To say my grandparents had money was an understatement; Skipper came from old money. His Dad was a Texas oilman that hit it big during the oil boom days and then sold all his assets. He was a smart man because not long after the oil boom was over, many of his friends lost money. When Skipper and GeGe died, it is unknown by many what their fortune was worth. Aside from a beautiful home on the beach and a love for boating, they spent frugally. It's funny what money does to people. My Father had always been envious of their wealth and felt they should have lavishly spent on things he wanted. Gege and Skipper's estate was frozen when they passed, for some reason. I never knew why, but my Dad was obsessed with fighting to get the estate opened. He was a man that loved money, but never what you had to do to earn it. My Father held up the estate reading for almost three years due to his actions. I always hated how Mom let Dad complain about her parents.
Annie is still talking, and me not being able to get a word in, I cut in "Annie, work at the law firm is busy, and I just can't get away." Knowing full well that as an entry-level Lawyer, I don't have dedicated cases. Most of my days are spent filing papers for the partners and shuffling clients to and from the courthouse. Before I can say another word, she blurts out, "Mom has already purchased you a plane ticket, and it's for Friday, so don't miss it. You know how to travel Rusty, just check-in at the airport". Then as quickly as she called, she hangs up.
I finish my morning coffee and walk the block in the cold snow to catch a cab downtown for work. My boss is a rigid man that has worked in this law firm for years. He expects all employees to put in the sixty hours a week he does. Except we don't get paid for working over forty hours. Today I have to get a corporate client to the courthouse for a plea. He has our firm on retainer because he isn't always on the up and up.
When I arrive at our client's penthouse to make sure he is downtown on time, he welcomes me in. "Hi, Rusty, nice to see you again this week." Smiling at him, "it's good to see you again, sir, are you ready to leave for the courthouse"? He darts to his closet, "Yes, let me just get my coat." Halfway into the drive, he leans up from the backseat, "Rusty, why are you in this job?” Pondering his question for a moment before answering, "well, sir, because I want to make a difference in society." "No, Rusty, why are you in this particular job?” Not sure what answer he wants to hear, "honestly, sir, some days, I just don't know." He pats me on the shoulder, "You should come work for me; I could use a nice guy like you in my line of work." He owns a pawn shop, and his business is shady with a hint of brutal if he doesn't get what he wants. I'm unsure how I could fit into his world.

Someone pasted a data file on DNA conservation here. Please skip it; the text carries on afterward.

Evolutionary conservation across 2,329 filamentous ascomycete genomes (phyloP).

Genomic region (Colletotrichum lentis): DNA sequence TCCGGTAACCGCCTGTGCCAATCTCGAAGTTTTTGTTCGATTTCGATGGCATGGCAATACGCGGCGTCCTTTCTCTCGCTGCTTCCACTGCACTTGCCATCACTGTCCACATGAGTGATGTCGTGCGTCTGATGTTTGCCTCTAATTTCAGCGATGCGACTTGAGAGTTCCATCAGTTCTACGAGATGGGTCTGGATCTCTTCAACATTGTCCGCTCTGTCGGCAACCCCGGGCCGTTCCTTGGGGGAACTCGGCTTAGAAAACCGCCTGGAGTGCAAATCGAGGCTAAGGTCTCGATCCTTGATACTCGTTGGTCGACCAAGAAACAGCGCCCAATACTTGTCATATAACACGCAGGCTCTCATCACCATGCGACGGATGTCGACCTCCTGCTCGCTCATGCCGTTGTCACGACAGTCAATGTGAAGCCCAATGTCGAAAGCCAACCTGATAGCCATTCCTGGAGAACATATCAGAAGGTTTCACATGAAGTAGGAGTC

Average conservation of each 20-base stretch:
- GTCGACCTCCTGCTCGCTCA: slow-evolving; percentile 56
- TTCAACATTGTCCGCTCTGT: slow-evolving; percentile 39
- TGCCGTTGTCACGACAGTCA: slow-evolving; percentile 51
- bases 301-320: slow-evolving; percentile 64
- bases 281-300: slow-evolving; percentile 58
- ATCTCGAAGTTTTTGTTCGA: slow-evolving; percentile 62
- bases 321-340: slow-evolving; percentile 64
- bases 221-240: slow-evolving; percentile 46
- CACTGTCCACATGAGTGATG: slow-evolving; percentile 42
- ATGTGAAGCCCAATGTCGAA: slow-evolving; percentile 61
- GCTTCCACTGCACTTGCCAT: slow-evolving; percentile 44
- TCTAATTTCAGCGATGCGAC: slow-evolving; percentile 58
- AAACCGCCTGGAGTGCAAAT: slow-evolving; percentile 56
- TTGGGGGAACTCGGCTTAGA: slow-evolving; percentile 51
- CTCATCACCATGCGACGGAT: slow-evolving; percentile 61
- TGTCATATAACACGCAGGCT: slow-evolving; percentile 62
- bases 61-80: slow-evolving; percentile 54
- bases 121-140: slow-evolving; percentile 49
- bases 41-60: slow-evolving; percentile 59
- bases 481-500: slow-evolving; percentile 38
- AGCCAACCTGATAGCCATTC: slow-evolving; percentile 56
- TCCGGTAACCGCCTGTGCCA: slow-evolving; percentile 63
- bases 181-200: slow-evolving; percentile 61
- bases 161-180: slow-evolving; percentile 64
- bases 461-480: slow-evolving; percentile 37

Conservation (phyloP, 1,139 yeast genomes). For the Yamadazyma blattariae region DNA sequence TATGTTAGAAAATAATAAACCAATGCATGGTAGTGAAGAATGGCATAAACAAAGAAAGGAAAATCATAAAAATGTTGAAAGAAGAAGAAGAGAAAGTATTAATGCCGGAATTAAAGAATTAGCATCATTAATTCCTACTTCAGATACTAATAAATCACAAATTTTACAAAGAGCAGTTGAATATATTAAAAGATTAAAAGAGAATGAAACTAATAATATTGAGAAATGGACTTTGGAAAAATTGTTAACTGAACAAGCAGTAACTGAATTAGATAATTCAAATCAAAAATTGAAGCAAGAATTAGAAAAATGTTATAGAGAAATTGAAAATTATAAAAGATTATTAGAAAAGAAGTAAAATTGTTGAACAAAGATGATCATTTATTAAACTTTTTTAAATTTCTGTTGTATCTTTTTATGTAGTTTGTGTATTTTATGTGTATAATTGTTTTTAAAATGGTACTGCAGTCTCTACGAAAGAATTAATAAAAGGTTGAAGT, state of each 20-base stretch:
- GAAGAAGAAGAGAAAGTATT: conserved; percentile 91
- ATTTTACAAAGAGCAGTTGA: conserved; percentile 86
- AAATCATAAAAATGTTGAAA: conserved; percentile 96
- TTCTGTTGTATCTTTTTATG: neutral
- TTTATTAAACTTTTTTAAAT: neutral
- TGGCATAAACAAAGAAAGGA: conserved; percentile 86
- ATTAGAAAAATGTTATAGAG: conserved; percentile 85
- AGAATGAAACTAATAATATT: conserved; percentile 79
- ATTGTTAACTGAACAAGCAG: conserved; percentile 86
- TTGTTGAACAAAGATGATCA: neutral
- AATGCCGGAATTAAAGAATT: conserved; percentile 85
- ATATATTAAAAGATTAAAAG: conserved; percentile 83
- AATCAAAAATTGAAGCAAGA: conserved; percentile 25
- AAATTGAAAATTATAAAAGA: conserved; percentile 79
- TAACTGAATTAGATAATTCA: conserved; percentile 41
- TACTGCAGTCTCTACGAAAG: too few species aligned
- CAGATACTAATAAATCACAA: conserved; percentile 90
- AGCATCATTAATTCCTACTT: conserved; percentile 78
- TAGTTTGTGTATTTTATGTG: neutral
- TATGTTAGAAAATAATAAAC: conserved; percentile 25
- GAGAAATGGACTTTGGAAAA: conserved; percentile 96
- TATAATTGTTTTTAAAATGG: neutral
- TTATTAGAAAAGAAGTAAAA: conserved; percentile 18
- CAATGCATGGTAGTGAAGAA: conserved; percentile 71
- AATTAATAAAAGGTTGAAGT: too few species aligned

Smiling to him in the rearview mirror, "Thank you, Mr. Jones, I am doing ok." Thinking to myself," I just told Mr. Jones a lie." Truthfully, I'm broke, and one mess up on this job could leave me jobless. As we arrive at the courthouse, I open the door for him. He slips his business card and a hundred-dollar bill in my jacket pocket. "Rusty, if you ever need anything, just let me know, there is nowhere you can't reach me or things I can't get done." Smiling at him, "Thank you, Mr. Jones, and good luck in there. If I ever need anything, I’ll call you". Getting back in the car, I'm confused about why Mr. Jones wants to hire me or even give me his card. What could I ever need from a man such as him?
Once Mr. Jones is clearly in the courthouse, I drive the corporate car back to the office. Going in to talk to my boss Mr. Abernathy, "Sir, do you have a moment?” He peers over his glasses and motions me in his office. "Did you get Mr. Jones to the courthouse?” Shaking my head, "Yes, sir, he is there." He leans back in his chair, "Did you walk him into the court preceding?” Shaking my head, "No sir, the parking lots were full. He didn't want me to walk him in.” Frustrated, he throws his pen on the desk. "Rusty, my order was for you to pick up Mr. Jones, drive him to the courthouse, and walk him into the court. Why did you not follow those orders?” Trying to explain, he gets more agitated. Once he finishes yelling at me for not following his orders, he waves his hand for me to leave. Before walking out the door, "it won't happen again, sir." As he looks back to his file, "Sir, I hate to bring this up now, but something has come up. My parents informed me of a legal matter back in Texas, that requires my presence." With a deep sigh, he looks at me, "what kind of legal matter." Briefing him on the details and listening as he has a few more directions for me. They are not kind directions, and his last words to me are, "I can find anyone to do this job."
I don't know which is worse, going back home to Texas or losing my job. That job wasn't my dream job anyway, but it has been my only means for support. Finding myself seated in an aisle seat on the plane dreading the four-hour flight back to Dallas is odd. I've not seen my family in over three years since my grandparent's memorial and it has me lost in thought. Lots of changes have happened these last few years. My appearance has become one I am fond of seeing. My brownish blonde hair is a little longer these days. My blue-green eyes are the same, of course, but my mustache and beard will be hard for my family to get used to seeing. My body shape has drastically changed now. I have developed a masculine physic with broad shoulders and muscles in my arms that, for sure, Dad will try to ignore. The various tattoos that adorn both arms and across my chest are what Mom will detest most.
Last time I was home, my parents called me Regina. I loathed that name growing up. I was born a girl to my parents and never lived up to the girl part. Mentally my actions were all boy, it was in my actions, in my clothing selection, and the name I desired. It was a contentious battle all my years with my parents. Every summer spent with GeGe and Skipper; I was able to be myself free of the harsh comments from my Father. Mom was scared of him, so she never tried to take my side or even understand me.